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My recent trip to India exposed me to many sentences using "would" as a polite substitute for "will", as in

Please make sure to leave on time. The last bus would depart at 8PM.

Thanks for checking out early. However, there would be no refund.

I am not familiar with such patterns in AmE or BE. Are they common in particular settings that I'm not aware of? How common are they in India?

Note: the following query seems to return a bunch of other examples (among conditional uses of course) inurl:.co.in "would"

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    Those two examples of yours sound off to my native ear. Where did you get them from? Perhaps you are thinking of the difference between “Will you get out of my way?” versus the softened “Would you please get out of my way?” — neither of which is “conditional”, of course.
    – tchrist
    Commented Jan 17, 2015 at 20:08
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    What @tchrist said. Unless OP's example usages are common in India (which seems unlikely to me), I think there are probably no "dialects" where they'd be seen as "polite alternatives". All they indicate to me is "not a native speaker". Commented Jan 17, 2015 at 21:20
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    The OP already stated it did not seem like AmE or BrE, but that he had seen/ heard it in India. I'm not from India, and unless any of you commenters are, or know Indian dialects of English, these comments (including mine) are not responsive, only conjecture. Commented Jan 18, 2015 at 8:29
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    I have heard this construction in Indian English - not all that frequently, though certainly more frequently than in AmE. I think it probably is a hypercorrection, perhaps related to the fact that it is politer to use "could"/"would" rather than "can"/"will" when making requests.
    – senshin
    Commented Jan 23, 2015 at 17:19
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    As a native speaker of Indian English, I can confirm that a large number of Indians use would in place of will. I can also confirm that this is still considered nonstandard, even in India, which means there is still a large enough population using the currently considered correct versions of will and would. Linguists I've spoken to think this phenomenon of using would in place of will has come about because ESL learners are taught that using would is more polite than will (e.g., Would you like some coffee?).
    – Tragicomic
    Commented Oct 7, 2015 at 1:57

4 Answers 4

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As a native speaker of Indian English, I can confirm that a large number of Indians use would in place of will. I can also confirm that this is still considered nonstandard, even in India, which means there is still a large enough population using will and would in the sense currently considered correct/accepted. Linguists I've spoken to think this phenomenon of using would in place of will has come about because ESL learners are taught that using would is more polite than will (e.g., Would you like some coffee?).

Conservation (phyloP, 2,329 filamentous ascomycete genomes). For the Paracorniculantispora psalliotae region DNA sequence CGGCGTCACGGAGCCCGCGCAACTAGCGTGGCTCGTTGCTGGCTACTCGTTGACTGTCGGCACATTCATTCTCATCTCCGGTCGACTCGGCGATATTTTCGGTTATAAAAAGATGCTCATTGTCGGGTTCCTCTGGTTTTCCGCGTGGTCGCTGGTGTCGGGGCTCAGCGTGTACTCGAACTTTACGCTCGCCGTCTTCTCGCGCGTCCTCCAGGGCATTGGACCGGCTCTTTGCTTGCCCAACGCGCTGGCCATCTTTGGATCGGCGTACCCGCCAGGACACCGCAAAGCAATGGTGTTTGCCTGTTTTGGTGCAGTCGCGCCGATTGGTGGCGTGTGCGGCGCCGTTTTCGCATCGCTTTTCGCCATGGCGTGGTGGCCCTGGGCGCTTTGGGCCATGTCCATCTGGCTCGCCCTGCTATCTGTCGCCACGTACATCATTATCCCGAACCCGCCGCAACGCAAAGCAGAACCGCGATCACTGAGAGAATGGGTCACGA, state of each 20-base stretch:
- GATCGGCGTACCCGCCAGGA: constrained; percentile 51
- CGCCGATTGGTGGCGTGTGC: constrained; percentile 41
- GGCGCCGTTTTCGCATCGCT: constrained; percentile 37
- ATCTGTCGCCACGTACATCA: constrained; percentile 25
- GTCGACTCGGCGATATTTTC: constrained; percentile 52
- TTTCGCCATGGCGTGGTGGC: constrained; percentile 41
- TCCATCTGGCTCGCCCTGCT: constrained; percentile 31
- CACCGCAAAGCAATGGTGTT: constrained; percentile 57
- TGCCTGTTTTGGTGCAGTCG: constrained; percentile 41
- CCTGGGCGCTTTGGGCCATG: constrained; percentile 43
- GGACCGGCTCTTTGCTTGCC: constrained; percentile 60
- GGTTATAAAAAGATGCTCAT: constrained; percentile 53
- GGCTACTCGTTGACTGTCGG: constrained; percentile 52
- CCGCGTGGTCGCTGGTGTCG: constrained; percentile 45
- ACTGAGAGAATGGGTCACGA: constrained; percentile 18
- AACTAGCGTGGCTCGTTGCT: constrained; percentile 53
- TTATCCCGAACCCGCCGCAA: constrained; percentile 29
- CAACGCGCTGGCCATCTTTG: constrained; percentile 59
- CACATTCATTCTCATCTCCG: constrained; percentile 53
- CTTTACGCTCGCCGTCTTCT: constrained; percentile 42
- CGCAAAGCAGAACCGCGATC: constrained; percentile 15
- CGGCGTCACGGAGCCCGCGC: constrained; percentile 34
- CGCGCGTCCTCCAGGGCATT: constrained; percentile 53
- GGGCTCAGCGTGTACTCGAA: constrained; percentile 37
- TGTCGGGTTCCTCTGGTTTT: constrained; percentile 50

This can cause some confusion when people from India interact with people from other parts of the world. A colleague of mine missed a deadline because a counterpart of his in the U.S. said, "I would send the report today." My colleague assumed this meant that the U.S. employee would send the report, since he (my colleague) took would to mean the same thing as will.

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I just asked one of my friends from India and she confirmed the use of 'would' instead of 'will'. She said that it is very common in India. However, she thinks that most people do not use 'would' to be polite. She said that 'will' and 'would' are interchangeable in India. Finally, the use of 'would' to express the future other than in past sentences seems to be endemic to India. Hope this helps.

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You would only use "there would be no refund" when describing conditional situation, i.e. "you could check out early but there would be no refund".

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    This doesn't really answer the question. Commented Jan 23, 2015 at 17:23
  • So if the question is "how common is this", I don't know, but more people saying it doesn't make it grammatically correct!
    – SuzieQ
    Commented Jan 23, 2015 at 17:43
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    Actually, more people saying something is the only thing that will ever make anything grammatically correct. And the question was quite specifically whether this use of would to mark politeness, though quite nonexistent in BrE and AmE, are in fact in common usage somewhere. Commented Jan 24, 2015 at 0:35
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it's not about dialect. they hold barely different meanings.

would - would stand for "if that particular thing happened/happens, then it Would.. (it might be.. it could be..)

whereas

will - is a helper verb to form a sense of future tense.

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    No, not in this case. These were definitely references to things in the future.
    – Clément
    Commented Aug 18, 2015 at 16:54

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